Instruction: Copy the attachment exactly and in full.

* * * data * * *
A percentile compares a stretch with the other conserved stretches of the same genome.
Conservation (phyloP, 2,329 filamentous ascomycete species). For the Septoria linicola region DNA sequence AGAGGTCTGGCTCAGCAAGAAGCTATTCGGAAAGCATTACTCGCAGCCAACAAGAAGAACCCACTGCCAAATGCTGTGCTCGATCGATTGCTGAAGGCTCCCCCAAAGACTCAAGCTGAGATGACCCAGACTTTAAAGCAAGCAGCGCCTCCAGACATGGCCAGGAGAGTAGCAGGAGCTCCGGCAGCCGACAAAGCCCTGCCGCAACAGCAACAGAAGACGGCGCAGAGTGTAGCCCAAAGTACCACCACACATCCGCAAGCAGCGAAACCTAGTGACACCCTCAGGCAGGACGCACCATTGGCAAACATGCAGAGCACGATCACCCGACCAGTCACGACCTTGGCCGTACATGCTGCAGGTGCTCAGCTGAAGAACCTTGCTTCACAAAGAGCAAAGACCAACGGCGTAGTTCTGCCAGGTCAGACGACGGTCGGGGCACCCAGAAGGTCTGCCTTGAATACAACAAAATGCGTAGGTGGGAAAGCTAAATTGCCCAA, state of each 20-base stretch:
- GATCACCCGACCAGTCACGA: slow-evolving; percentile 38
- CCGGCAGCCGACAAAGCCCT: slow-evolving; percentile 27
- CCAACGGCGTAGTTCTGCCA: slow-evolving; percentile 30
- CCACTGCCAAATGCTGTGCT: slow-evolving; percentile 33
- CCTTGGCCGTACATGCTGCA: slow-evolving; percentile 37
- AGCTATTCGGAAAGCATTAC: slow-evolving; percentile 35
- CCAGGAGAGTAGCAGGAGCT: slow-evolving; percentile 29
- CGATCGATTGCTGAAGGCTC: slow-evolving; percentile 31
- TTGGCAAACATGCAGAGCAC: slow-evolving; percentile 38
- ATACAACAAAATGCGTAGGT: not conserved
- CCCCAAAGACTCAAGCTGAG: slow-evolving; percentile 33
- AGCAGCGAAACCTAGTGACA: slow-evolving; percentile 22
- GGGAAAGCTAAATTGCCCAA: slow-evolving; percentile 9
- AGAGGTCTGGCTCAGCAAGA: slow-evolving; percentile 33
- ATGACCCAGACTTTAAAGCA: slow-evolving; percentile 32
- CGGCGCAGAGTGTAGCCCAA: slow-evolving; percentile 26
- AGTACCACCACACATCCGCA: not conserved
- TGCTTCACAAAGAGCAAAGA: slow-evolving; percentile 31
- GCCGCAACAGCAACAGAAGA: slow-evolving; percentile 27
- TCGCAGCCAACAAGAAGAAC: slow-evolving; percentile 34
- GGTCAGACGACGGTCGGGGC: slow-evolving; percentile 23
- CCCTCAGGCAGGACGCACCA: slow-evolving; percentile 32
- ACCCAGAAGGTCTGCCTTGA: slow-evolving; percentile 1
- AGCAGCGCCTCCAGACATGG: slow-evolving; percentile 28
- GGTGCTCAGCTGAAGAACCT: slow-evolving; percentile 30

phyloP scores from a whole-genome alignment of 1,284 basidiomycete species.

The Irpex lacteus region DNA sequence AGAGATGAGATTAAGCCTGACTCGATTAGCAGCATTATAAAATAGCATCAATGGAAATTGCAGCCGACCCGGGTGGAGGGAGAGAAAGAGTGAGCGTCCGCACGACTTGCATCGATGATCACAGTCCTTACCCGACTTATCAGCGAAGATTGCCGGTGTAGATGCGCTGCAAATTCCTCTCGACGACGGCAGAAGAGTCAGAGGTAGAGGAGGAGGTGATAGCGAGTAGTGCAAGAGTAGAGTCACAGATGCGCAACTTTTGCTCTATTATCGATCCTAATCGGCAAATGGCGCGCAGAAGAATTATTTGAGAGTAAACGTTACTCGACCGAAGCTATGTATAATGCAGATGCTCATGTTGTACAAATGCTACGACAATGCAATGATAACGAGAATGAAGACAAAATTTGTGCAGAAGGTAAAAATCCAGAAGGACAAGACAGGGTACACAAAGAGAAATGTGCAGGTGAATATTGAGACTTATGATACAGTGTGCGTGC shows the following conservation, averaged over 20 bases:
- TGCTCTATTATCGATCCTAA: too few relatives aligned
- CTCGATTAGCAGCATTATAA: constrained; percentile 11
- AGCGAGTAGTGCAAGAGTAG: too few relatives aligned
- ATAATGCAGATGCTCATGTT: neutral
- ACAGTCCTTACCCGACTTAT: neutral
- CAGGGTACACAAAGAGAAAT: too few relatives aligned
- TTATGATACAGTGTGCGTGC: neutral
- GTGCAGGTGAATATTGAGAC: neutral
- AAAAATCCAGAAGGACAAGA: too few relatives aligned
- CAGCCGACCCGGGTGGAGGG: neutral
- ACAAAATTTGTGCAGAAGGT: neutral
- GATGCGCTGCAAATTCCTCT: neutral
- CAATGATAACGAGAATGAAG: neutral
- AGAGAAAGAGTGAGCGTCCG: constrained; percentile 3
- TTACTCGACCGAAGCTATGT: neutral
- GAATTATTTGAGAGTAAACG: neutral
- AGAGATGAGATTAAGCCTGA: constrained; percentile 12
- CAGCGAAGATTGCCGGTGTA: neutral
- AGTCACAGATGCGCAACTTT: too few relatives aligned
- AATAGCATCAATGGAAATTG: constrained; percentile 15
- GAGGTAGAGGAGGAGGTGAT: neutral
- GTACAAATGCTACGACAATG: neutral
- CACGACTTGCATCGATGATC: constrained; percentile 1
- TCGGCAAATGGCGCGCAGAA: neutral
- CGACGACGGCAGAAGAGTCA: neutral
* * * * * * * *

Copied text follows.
A percentile compares a stretch with the other conserved stretches of the same genome.
Conservation (phyloP, 2,329 filamentous ascomycete species). For the Septoria linicola region DNA sequence AGAGGTCTGGCTCAGCAAGAAGCTATTCGGAAAGCATTACTCGCAGCCAACAAGAAGAACCCACTGCCAAATGCTGTGCTCGATCGATTGCTGAAGGCTCCCCCAAAGACTCAAGCTGAGATGACCCAGACTTTAAAGCAAGCAGCGCCTCCAGACATGGCCAGGAGAGTAGCAGGAGCTCCGGCAGCCGACAAAGCCCTGCCGCAACAGCAACAGAAGACGGCGCAGAGTGTAGCCCAAAGTACCACCACACATCCGCAAGCAGCGAAACCTAGTGACACCCTCAGGCAGGACGCACCATTGGCAAACATGCAGAGCACGATCACCCGACCAGTCACGACCTTGGCCGTACATGCTGCAGGTGCTCAGCTGAAGAACCTTGCTTCACAAAGAGCAAAGACCAACGGCGTAGTTCTGCCAGGTCAGACGACGGTCGGGGCACCCAGAAGGTCTGCCTTGAATACAACAAAATGCGTAGGTGGGAAAGCTAAATTGCCCAA, state of each 20-base stretch:
- GATCACCCGACCAGTCACGA: slow-evolving; percentile 38
- CCGGCAGCCGACAAAGCCCT: slow-evolving; percentile 27
- CCAACGGCGTAGTTCTGCCA: slow-evolving; percentile 30
- CCACTGCCAAATGCTGTGCT: slow-evolving; percentile 33
- CCTTGGCCGTACATGCTGCA: slow-evolving; percentile 37
- AGCTATTCGGAAAGCATTAC: slow-evolving; percentile 35
- CCAGGAGAGTAGCAGGAGCT: slow-evolving; percentile 29
- CGATCGATTGCTGAAGGCTC: slow-evolving; percentile 31
- TTGGCAAACATGCAGAGCAC: slow-evolving; percentile 38
- ATACAACAAAATGCGTAGGT: not conserved
- CCCCAAAGACTCAAGCTGAG: slow-evolving; percentile 33
- AGCAGCGAAACCTAGTGACA: slow-evolving; percentile 22
- GGGAAAGCTAAATTGCCCAA: slow-evolving; percentile 9
- AGAGGTCTGGCTCAGCAAGA: slow-evolving; percentile 33
- ATGACCCAGACTTTAAAGCA: slow-evolving; percentile 32
- CGGCGCAGAGTGTAGCCCAA: slow-evolving; percentile 26
- AGTACCACCACACATCCGCA: not conserved
- TGCTTCACAAAGAGCAAAGA: slow-evolving; percentile 31
- GCCGCAACAGCAACAGAAGA: slow-evolving; percentile 27
- TCGCAGCCAACAAGAAGAAC: slow-evolving; percentile 34
- GGTCAGACGACGGTCGGGGC: slow-evolving; percentile 23
- CCCTCAGGCAGGACGCACCA: slow-evolving; percentile 32
- ACCCAGAAGGTCTGCCTTGA: slow-evolving; percentile 1
- AGCAGCGCCTCCAGACATGG: slow-evolving; percentile 28
- GGTGCTCAGCTGAAGAACCT: slow-evolving; percentile 30

phyloP scores from a whole-genome alignment of 1,284 basidiomycete species.

The Irpex lacteus region DNA sequence AGAGATGAGATTAAGCCTGACTCGATTAGCAGCATTATAAAATAGCATCAATGGAAATTGCAGCCGACCCGGGTGGAGGGAGAGAAAGAGTGAGCGTCCGCACGACTTGCATCGATGATCACAGTCCTTACCCGACTTATCAGCGAAGATTGCCGGTGTAGATGCGCTGCAAATTCCTCTCGACGACGGCAGAAGAGTCAGAGGTAGAGGAGGAGGTGATAGCGAGTAGTGCAAGAGTAGAGTCACAGATGCGCAACTTTTGCTCTATTATCGATCCTAATCGGCAAATGGCGCGCAGAAGAATTATTTGAGAGTAAACGTTACTCGACCGAAGCTATGTATAATGCAGATGCTCATGTTGTACAAATGCTACGACAATGCAATGATAACGAGAATGAAGACAAAATTTGTGCAGAAGGTAAAAATCCAGAAGGACAAGACAGGGTACACAAAGAGAAATGTGCAGGTGAATATTGAGACTTATGATACAGTGTGCGTGC shows the following conservation, averaged over 20 bases:
- TGCTCTATTATCGATCCTAA: too few relatives aligned
- CTCGATTAGCAGCATTATAA: constrained; percentile 11
- AGCGAGTAGTGCAAGAGTAG: too few relatives aligned
- ATAATGCAGATGCTCATGTT: neutral
- ACAGTCCTTACCCGACTTAT: neutral
- CAGGGTACACAAAGAGAAAT: too few relatives aligned
- TTATGATACAGTGTGCGTGC: neutral
- GTGCAGGTGAATATTGAGAC: neutral
- AAAAATCCAGAAGGACAAGA: too few relatives aligned
- CAGCCGACCCGGGTGGAGGG: neutral
- ACAAAATTTGTGCAGAAGGT: neutral
- GATGCGCTGCAAATTCCTCT: neutral
- CAATGATAACGAGAATGAAG: neutral
- AGAGAAAGAGTGAGCGTCCG: constrained; percentile 3
- TTACTCGACCGAAGCTATGT: neutral
- GAATTATTTGAGAGTAAACG: neutral
- AGAGATGAGATTAAGCCTGA: constrained; percentile 12
- CAGCGAAGATTGCCGGTGTA: neutral
- AGTCACAGATGCGCAACTTT: too few relatives aligned
- AATAGCATCAATGGAAATTG: constrained; percentile 15
- GAGGTAGAGGAGGAGGTGAT: neutral
- GTACAAATGCTACGACAATG: neutral
- CACGACTTGCATCGATGATC: constrained; percentile 1
- TCGGCAAATGGCGCGCAGAA: neutral
- CGACGACGGCAGAAGAGTCA: neutral